Fighting Alcoholism With Medications
Drugs combined with support can help alcoholics kick alcohol addiction.
In clinical trials, oral naltrexone was shown to reduce the amount of
relapses to heavy drinking (defined as four or more drinks per day for women,
five or more for men). Compared with patients who took a placebo (dummy pill),
alcoholics who took naltrexone had 36% fewer heavy drinking episodes over a
In the COMBINE (Combining Medications and Behavioral Interventions for
Alcoholism) study, sponsored by the National Institute on Alcohol Abuse and
Alcoholism (NIAAA), naltrexone was found to be as effective as up to 20
sessions of alcohol counseling by a behavioral specialist, when either was
administered under a doctor's close supervision.
Naltrexone is now available in a once-monthly injectable form called
Vivitrol. The advantage of this formulation is that patients are more likely to
stick with a drug they only need to take once a month, and it appears to work
very well, says Herman.
Campral, taken by mouth three times daily, acts on chemical messenger
systems in the brain. It appears to reduce the symptoms that alcoholics may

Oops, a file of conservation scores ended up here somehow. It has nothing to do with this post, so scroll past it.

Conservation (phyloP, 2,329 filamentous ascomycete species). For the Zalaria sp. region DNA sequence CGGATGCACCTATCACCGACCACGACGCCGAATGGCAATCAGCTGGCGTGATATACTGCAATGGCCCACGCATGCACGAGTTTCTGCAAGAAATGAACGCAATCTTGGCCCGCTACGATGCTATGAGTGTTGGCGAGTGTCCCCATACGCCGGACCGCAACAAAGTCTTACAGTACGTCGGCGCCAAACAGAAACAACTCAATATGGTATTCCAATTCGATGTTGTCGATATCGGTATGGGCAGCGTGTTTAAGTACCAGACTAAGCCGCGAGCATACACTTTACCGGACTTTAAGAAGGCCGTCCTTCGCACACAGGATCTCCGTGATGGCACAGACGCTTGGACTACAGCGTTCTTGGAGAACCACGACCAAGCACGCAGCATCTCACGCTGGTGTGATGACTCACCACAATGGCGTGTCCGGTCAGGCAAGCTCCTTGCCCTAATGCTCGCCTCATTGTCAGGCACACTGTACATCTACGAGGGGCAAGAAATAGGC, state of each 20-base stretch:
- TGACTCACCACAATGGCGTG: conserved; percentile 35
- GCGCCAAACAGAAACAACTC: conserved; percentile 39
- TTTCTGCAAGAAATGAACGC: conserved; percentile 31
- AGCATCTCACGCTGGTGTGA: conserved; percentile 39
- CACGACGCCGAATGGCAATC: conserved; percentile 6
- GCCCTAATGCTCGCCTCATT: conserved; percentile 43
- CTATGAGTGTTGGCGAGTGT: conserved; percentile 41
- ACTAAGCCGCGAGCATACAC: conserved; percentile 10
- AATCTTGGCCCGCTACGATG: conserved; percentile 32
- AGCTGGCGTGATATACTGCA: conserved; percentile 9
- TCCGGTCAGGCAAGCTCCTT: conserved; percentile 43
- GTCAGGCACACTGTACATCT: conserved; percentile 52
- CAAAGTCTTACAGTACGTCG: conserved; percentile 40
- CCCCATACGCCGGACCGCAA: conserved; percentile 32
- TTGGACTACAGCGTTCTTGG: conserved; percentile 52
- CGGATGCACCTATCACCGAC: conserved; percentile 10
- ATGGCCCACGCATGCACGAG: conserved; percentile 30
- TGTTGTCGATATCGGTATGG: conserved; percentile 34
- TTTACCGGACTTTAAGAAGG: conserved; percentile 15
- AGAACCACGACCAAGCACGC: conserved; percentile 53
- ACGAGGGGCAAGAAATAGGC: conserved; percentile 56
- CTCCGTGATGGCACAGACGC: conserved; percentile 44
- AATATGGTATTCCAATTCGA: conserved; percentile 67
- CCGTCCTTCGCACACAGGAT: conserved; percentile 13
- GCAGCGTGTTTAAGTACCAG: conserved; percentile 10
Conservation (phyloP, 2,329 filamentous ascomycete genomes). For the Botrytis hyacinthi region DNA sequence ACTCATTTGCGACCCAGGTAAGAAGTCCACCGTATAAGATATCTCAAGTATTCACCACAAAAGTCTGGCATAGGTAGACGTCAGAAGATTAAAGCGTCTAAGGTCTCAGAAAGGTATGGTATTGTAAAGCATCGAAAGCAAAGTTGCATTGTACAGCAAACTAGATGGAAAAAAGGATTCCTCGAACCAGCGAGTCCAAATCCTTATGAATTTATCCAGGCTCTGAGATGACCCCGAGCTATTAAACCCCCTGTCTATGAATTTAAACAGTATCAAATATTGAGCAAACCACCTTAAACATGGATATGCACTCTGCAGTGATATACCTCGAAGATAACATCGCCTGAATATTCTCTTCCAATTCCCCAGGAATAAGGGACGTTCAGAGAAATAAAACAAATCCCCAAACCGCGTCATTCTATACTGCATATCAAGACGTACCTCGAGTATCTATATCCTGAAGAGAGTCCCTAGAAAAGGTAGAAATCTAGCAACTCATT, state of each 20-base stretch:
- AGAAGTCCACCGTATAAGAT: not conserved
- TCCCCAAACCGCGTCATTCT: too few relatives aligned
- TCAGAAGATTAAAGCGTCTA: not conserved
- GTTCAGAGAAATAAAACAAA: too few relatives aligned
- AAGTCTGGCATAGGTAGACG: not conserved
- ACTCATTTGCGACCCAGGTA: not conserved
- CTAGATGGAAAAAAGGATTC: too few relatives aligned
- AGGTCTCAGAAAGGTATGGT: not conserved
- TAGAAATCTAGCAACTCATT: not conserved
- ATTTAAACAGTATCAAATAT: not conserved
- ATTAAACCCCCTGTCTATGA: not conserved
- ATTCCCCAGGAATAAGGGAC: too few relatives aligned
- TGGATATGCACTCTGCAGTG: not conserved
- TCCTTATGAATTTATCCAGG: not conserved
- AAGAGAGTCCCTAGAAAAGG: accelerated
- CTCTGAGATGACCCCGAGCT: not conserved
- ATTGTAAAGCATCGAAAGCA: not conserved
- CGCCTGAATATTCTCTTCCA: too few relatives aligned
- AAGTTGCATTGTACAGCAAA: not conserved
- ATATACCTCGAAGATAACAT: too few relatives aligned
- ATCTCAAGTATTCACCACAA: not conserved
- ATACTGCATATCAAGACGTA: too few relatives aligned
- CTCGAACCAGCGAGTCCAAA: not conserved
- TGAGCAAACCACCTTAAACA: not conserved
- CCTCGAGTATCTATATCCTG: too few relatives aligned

experience when they abstain from booze over long periods. These symptoms can
include insomnia, anxiety, restlessness, and
unpleasant changes in mood that could lead to relapse. In European clinical
trials and in pooled data from several studies, Campral increased the
proportion of alcoholics who were able to refrain from drinking for several
weeks or months.
However, in the COMBINE trial and another U.S. study, there was no apparent
benefit to the use of Campral, either alone or in combination with naltrexone.
Patients in the European trials tended to be more severely alcohol dependent
than those in the U.S. studies, and most patients in European studies had been
abstinent for longer periods before starting Campral, two factors that could
account for the difference in the findings, according to the NIAAA.
"We use medicines to help detoxify people, but even after detoxification
occurs the neurochemistry is still not in very good balance, and probably even
more importantly, when your brain thinks it's going to get alcohol, that
elicits these compensatory neural changes so that the body goes through the
equivalent of a little mild withdrawal, and [Campral] blocks that," Volpicelli